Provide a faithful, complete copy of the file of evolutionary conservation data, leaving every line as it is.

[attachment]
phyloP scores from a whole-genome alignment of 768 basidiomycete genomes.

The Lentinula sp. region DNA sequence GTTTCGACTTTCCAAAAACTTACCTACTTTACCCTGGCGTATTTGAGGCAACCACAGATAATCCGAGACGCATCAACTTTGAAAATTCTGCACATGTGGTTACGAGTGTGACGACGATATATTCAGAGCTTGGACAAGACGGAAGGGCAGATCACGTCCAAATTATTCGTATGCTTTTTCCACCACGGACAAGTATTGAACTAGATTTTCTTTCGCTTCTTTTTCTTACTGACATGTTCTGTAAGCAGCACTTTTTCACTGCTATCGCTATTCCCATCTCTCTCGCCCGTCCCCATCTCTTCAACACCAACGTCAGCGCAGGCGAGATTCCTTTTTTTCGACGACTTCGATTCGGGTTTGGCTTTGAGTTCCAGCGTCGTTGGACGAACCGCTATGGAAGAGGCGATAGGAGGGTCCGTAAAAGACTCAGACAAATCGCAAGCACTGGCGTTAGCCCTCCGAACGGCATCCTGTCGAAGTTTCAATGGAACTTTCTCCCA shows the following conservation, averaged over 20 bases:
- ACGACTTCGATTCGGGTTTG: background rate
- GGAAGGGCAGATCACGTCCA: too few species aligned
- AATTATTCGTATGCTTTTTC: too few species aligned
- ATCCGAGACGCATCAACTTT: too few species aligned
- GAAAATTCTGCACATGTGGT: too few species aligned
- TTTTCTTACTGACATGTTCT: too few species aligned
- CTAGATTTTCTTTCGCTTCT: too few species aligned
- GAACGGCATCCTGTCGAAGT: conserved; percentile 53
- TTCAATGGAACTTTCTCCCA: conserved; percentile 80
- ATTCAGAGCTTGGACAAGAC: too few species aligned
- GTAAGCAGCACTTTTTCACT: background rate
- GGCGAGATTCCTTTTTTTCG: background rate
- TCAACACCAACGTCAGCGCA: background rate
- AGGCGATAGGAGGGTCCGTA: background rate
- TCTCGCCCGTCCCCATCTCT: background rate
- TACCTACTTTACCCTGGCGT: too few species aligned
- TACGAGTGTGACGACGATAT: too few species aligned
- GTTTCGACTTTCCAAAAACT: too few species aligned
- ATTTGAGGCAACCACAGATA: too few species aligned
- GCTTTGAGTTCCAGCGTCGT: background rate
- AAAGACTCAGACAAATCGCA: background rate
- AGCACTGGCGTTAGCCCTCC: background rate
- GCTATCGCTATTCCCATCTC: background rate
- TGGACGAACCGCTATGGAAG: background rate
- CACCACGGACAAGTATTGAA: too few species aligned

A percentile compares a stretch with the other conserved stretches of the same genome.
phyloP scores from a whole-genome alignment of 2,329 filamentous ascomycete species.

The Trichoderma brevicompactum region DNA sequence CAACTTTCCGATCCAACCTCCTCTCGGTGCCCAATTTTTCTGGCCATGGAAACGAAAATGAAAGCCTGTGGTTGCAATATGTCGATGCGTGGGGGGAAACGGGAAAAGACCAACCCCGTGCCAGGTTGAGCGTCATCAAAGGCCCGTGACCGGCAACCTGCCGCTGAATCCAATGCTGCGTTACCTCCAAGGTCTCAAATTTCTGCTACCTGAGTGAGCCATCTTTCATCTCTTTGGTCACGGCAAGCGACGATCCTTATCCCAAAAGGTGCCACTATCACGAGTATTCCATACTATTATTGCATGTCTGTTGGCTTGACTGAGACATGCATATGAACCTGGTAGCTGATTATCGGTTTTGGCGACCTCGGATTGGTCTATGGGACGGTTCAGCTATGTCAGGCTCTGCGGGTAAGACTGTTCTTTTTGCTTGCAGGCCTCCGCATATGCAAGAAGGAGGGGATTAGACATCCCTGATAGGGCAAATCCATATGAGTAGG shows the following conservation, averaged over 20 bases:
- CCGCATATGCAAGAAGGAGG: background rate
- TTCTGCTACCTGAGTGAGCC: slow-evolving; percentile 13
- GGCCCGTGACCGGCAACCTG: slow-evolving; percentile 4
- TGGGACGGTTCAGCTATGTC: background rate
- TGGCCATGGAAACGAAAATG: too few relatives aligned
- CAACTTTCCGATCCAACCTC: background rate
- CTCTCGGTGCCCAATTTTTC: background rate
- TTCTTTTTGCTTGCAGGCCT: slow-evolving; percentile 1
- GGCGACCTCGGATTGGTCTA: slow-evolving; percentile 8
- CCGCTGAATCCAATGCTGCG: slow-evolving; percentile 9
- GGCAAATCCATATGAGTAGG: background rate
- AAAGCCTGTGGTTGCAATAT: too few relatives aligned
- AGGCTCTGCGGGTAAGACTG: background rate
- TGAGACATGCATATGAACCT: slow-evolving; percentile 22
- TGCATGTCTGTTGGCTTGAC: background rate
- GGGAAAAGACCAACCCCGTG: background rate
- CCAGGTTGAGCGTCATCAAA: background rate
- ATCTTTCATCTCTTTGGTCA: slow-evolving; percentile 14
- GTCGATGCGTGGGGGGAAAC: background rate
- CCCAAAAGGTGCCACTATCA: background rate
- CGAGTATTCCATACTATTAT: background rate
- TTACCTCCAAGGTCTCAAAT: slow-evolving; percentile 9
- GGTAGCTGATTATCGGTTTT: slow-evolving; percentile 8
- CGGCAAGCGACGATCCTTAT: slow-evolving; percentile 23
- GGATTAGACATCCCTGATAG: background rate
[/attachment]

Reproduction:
phyloP scores from a whole-genome alignment of 768 basidiomycete genomes.

The Lentinula sp. region DNA sequence GTTTCGACTTTCCAAAAACTTACCTACTTTACCCTGGCGTATTTGAGGCAACCACAGATAATCCGAGACGCATCAACTTTGAAAATTCTGCACATGTGGTTACGAGTGTGACGACGATATATTCAGAGCTTGGACAAGACGGAAGGGCAGATCACGTCCAAATTATTCGTATGCTTTTTCCACCACGGACAAGTATTGAACTAGATTTTCTTTCGCTTCTTTTTCTTACTGACATGTTCTGTAAGCAGCACTTTTTCACTGCTATCGCTATTCCCATCTCTCTCGCCCGTCCCCATCTCTTCAACACCAACGTCAGCGCAGGCGAGATTCCTTTTTTTCGACGACTTCGATTCGGGTTTGGCTTTGAGTTCCAGCGTCGTTGGACGAACCGCTATGGAAGAGGCGATAGGAGGGTCCGTAAAAGACTCAGACAAATCGCAAGCACTGGCGTTAGCCCTCCGAACGGCATCCTGTCGAAGTTTCAATGGAACTTTCTCCCA shows the following conservation, averaged over 20 bases:
- ACGACTTCGATTCGGGTTTG: background rate
- GGAAGGGCAGATCACGTCCA: too few species aligned
- AATTATTCGTATGCTTTTTC: too few species aligned
- ATCCGAGACGCATCAACTTT: too few species aligned
- GAAAATTCTGCACATGTGGT: too few species aligned
- TTTTCTTACTGACATGTTCT: too few species aligned
- CTAGATTTTCTTTCGCTTCT: too few species aligned
- GAACGGCATCCTGTCGAAGT: conserved; percentile 53
- TTCAATGGAACTTTCTCCCA: conserved; percentile 80
- ATTCAGAGCTTGGACAAGAC: too few species aligned
- GTAAGCAGCACTTTTTCACT: background rate
- GGCGAGATTCCTTTTTTTCG: background rate
- TCAACACCAACGTCAGCGCA: background rate
- AGGCGATAGGAGGGTCCGTA: background rate
- TCTCGCCCGTCCCCATCTCT: background rate
- TACCTACTTTACCCTGGCGT: too few species aligned
- TACGAGTGTGACGACGATAT: too few species aligned
- GTTTCGACTTTCCAAAAACT: too few species aligned
- ATTTGAGGCAACCACAGATA: too few species aligned
- GCTTTGAGTTCCAGCGTCGT: background rate
- AAAGACTCAGACAAATCGCA: background rate
- AGCACTGGCGTTAGCCCTCC: background rate
- GCTATCGCTATTCCCATCTC: background rate
- TGGACGAACCGCTATGGAAG: background rate
- CACCACGGACAAGTATTGAA: too few species aligned

A percentile compares a stretch with the other conserved stretches of the same genome.
phyloP scores from a whole-genome alignment of 2,329 filamentous ascomycete species.

The Trichoderma brevicompactum region DNA sequence CAACTTTCCGATCCAACCTCCTCTCGGTGCCCAATTTTTCTGGCCATGGAAACGAAAATGAAAGCCTGTGGTTGCAATATGTCGATGCGTGGGGGGAAACGGGAAAAGACCAACCCCGTGCCAGGTTGAGCGTCATCAAAGGCCCGTGACCGGCAACCTGCCGCTGAATCCAATGCTGCGTTACCTCCAAGGTCTCAAATTTCTGCTACCTGAGTGAGCCATCTTTCATCTCTTTGGTCACGGCAAGCGACGATCCTTATCCCAAAAGGTGCCACTATCACGAGTATTCCATACTATTATTGCATGTCTGTTGGCTTGACTGAGACATGCATATGAACCTGGTAGCTGATTATCGGTTTTGGCGACCTCGGATTGGTCTATGGGACGGTTCAGCTATGTCAGGCTCTGCGGGTAAGACTGTTCTTTTTGCTTGCAGGCCTCCGCATATGCAAGAAGGAGGGGATTAGACATCCCTGATAGGGCAAATCCATATGAGTAGG shows the following conservation, averaged over 20 bases:
- CCGCATATGCAAGAAGGAGG: background rate
- TTCTGCTACCTGAGTGAGCC: slow-evolving; percentile 13
- GGCCCGTGACCGGCAACCTG: slow-evolving; percentile 4
- TGGGACGGTTCAGCTATGTC: background rate
- TGGCCATGGAAACGAAAATG: too few relatives aligned
- CAACTTTCCGATCCAACCTC: background rate
- CTCTCGGTGCCCAATTTTTC: background rate
- TTCTTTTTGCTTGCAGGCCT: slow-evolving; percentile 1
- GGCGACCTCGGATTGGTCTA: slow-evolving; percentile 8
- CCGCTGAATCCAATGCTGCG: slow-evolving; percentile 9
- GGCAAATCCATATGAGTAGG: background rate
- AAAGCCTGTGGTTGCAATAT: too few relatives aligned
- AGGCTCTGCGGGTAAGACTG: background rate
- TGAGACATGCATATGAACCT: slow-evolving; percentile 22
- TGCATGTCTGTTGGCTTGAC: background rate
- GGGAAAAGACCAACCCCGTG: background rate
- CCAGGTTGAGCGTCATCAAA: background rate
- ATCTTTCATCTCTTTGGTCA: slow-evolving; percentile 14
- GTCGATGCGTGGGGGGAAAC: background rate
- CCCAAAAGGTGCCACTATCA: background rate
- CGAGTATTCCATACTATTAT: background rate
- TTACCTCCAAGGTCTCAAAT: slow-evolving; percentile 9
- GGTAGCTGATTATCGGTTTT: slow-evolving; percentile 8
- CGGCAAGCGACGATCCTTAT: slow-evolving; percentile 23
- GGATTAGACATCCCTGATAG: background rate